Robert Stein 1924-2014

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Sunday, September 16, 2012

Media Failure: False Balance

If Mitt Romney and Paul Ryan started saying the world is flat, most conventional journalists would repeat the assertions and offset them with contrary opinions.

This kind of “false balance” is the subject of the New York Times’ promising new Public Editor Margaret Sullivan, who examines the proposition that it should be called “false equivalency”:

“Simply put, false balance is the journalistic practice of giving equal weight to both sides of a story, regardless of an established truth on one side. And many people are fed up with it. They don’t want to hear lies or half-truths given credence on one side, and shot down on the other. They want some real answers.”

On issues where answers are elusive but not impossible to pin down, such as voter fraud/suppression, getting beyond false balance is left to media fringes such as Bill Moyers and Jon Stewart, rather than mass media.

“There’s a lot of reasonable disagreement on both sides,” says the Times national editor. “One side says there’s not significant voter fraud; the other side says there’s not significant voter suppression.”

Yet the facts are otherwise (see Stewart and Moyers), but it would hard to learn that from Times “balanced” reporting.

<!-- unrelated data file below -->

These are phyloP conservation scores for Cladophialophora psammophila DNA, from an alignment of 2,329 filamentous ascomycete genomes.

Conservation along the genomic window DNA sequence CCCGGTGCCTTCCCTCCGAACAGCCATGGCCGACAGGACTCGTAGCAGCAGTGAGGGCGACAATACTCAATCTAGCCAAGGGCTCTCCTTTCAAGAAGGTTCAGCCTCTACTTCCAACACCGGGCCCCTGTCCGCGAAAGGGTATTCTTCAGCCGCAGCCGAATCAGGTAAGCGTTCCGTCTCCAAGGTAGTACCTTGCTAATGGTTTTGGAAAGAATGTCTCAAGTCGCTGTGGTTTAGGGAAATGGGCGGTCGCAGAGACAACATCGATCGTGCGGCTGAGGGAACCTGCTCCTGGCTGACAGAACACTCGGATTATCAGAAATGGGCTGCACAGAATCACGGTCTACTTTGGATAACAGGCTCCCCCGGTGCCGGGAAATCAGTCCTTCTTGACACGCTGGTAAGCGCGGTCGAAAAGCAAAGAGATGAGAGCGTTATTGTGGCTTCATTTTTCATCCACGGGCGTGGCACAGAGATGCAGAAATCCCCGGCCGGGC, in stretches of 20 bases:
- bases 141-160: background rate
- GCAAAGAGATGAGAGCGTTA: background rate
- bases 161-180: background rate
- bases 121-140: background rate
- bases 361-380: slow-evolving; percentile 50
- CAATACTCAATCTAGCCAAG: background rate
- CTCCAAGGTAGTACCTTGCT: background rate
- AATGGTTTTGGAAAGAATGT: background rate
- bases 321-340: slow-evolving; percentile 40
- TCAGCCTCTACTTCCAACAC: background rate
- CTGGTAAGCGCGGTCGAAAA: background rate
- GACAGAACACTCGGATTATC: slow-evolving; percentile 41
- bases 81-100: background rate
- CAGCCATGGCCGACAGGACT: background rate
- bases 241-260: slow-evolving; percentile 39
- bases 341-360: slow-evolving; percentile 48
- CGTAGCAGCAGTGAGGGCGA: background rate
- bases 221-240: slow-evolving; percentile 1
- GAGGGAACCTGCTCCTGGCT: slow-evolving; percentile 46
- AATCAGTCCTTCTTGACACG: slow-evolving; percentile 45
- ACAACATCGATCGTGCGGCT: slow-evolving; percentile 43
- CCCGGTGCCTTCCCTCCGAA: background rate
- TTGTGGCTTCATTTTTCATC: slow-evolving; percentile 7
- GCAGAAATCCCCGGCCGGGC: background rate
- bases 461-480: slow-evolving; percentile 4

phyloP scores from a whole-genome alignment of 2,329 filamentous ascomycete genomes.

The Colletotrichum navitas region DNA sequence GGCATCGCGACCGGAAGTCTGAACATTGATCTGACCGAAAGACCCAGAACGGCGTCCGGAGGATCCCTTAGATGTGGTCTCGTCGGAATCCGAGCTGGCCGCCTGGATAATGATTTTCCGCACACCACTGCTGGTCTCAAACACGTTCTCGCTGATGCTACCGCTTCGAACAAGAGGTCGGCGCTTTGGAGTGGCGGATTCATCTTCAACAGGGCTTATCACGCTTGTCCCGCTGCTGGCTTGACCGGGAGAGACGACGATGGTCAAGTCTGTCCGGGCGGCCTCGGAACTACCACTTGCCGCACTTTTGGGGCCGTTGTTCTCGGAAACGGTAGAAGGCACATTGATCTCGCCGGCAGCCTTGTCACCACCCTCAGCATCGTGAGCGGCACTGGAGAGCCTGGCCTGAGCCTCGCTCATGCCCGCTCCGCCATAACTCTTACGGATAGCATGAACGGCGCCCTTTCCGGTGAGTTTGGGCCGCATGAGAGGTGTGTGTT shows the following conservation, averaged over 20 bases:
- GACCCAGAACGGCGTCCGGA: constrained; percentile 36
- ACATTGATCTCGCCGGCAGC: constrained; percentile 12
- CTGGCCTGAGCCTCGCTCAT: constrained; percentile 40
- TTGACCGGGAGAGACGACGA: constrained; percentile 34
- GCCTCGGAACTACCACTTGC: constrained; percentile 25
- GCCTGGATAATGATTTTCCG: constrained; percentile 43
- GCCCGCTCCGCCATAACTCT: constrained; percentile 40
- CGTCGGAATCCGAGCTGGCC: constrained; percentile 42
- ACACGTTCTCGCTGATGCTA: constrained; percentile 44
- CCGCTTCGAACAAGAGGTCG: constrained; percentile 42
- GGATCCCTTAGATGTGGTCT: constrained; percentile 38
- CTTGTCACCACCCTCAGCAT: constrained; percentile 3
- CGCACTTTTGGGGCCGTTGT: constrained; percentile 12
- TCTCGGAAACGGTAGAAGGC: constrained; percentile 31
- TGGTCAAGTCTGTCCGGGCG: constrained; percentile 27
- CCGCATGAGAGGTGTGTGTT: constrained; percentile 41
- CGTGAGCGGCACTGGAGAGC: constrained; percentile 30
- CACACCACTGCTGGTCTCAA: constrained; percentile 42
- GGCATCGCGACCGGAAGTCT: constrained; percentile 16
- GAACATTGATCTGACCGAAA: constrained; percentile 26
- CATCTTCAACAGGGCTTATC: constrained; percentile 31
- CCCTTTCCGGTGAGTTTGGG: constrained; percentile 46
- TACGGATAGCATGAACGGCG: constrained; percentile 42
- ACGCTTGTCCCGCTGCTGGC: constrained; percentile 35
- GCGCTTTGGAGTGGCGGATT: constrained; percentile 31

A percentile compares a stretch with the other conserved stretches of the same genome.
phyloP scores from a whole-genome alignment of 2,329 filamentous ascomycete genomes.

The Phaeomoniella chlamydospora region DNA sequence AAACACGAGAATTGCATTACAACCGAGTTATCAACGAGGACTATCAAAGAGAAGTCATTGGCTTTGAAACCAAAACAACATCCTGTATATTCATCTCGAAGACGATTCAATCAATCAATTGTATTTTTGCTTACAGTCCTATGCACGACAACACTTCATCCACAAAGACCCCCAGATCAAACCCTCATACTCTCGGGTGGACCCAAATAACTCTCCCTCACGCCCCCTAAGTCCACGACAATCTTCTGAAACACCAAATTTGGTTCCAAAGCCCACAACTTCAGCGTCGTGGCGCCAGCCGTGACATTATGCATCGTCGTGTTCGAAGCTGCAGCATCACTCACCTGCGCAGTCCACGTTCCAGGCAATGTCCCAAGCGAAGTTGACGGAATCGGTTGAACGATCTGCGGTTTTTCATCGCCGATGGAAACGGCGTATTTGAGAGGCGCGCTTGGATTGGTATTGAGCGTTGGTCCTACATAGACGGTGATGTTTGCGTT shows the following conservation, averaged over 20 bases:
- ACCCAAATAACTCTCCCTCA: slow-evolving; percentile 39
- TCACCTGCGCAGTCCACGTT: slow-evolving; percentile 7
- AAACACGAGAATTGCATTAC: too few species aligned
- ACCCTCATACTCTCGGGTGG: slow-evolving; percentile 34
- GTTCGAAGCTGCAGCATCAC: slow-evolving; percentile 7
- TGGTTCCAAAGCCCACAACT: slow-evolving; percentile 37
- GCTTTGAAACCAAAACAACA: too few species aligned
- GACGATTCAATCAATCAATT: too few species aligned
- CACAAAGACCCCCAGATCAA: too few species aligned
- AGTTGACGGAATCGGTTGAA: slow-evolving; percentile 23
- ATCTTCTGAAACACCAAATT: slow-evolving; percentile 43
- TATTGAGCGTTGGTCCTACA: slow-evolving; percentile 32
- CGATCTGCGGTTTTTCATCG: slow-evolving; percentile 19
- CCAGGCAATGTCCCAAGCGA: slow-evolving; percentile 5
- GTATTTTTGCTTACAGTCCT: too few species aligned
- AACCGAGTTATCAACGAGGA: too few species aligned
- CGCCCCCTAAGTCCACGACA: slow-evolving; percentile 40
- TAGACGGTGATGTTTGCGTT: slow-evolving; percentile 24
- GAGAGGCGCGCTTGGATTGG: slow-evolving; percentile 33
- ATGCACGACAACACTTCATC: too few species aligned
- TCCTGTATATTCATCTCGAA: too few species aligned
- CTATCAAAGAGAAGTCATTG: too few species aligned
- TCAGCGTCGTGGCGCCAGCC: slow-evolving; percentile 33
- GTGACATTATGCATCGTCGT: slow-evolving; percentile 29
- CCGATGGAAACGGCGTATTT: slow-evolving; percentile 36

Daniel Patrick Moynihan, the Senate’s last sage, is invoked in the argument, recalling his dictum that opponents are entitled to their opinions but not their own facts.

Moynihan is best known for his sociological proposition, “Defining Deviancy Down,” in which he wrote of declining standards in public discourse, “We are getting used to a lot of behavior that is not good for us.”

If he were with us today, he would surely be raising the same questions about journalists as well as politicians. The Times Public Editor puts it this way:

“Journalists need to make every effort to get beyond the spin and help readers know what to believe, to help them make their way through complicated and contentious subjects.

“The more news organizations can state established truths and stand by them, the better off the readership--and the democracy--will be.”

1 comment:

Jeff Mitchell said...

The opposite of "false balance" is called "investigative journalism". When you post the truth about someone, such as a scam artist, to offset your perceived credibility, they often sue you.

A friend of mine is launching the Southern Investigative Reporting Foundation "to fill the vacuum for professionally crafted enterprise work on capital markets participants due to the economic collapse of mainstream media" (see: http://www.talkingbiznews.com/1/biz-journalist-creating-non-profit-to-cover-markets/). Because of the threat of lawsuits, his insurance company has demanded he take out a $20M insurance policy which costs a fortune. For 99.9% of reporters, there is no perceived benefit of spending a large chunk of their income on insurance while almost guaranteeing a large chunk of their time will be devoted to filing legal briefs.

The solution is to establish an anti-SLAPP procedure on the federal level. For those not familiar with such laws, it means in situations where someone sues you to essentially shut you up, the burden of proof shifts to them to convince a judge they would likely prevail at trial. If the plaintiff cannot make his/her case, he/she must now pay the defendants legal fees.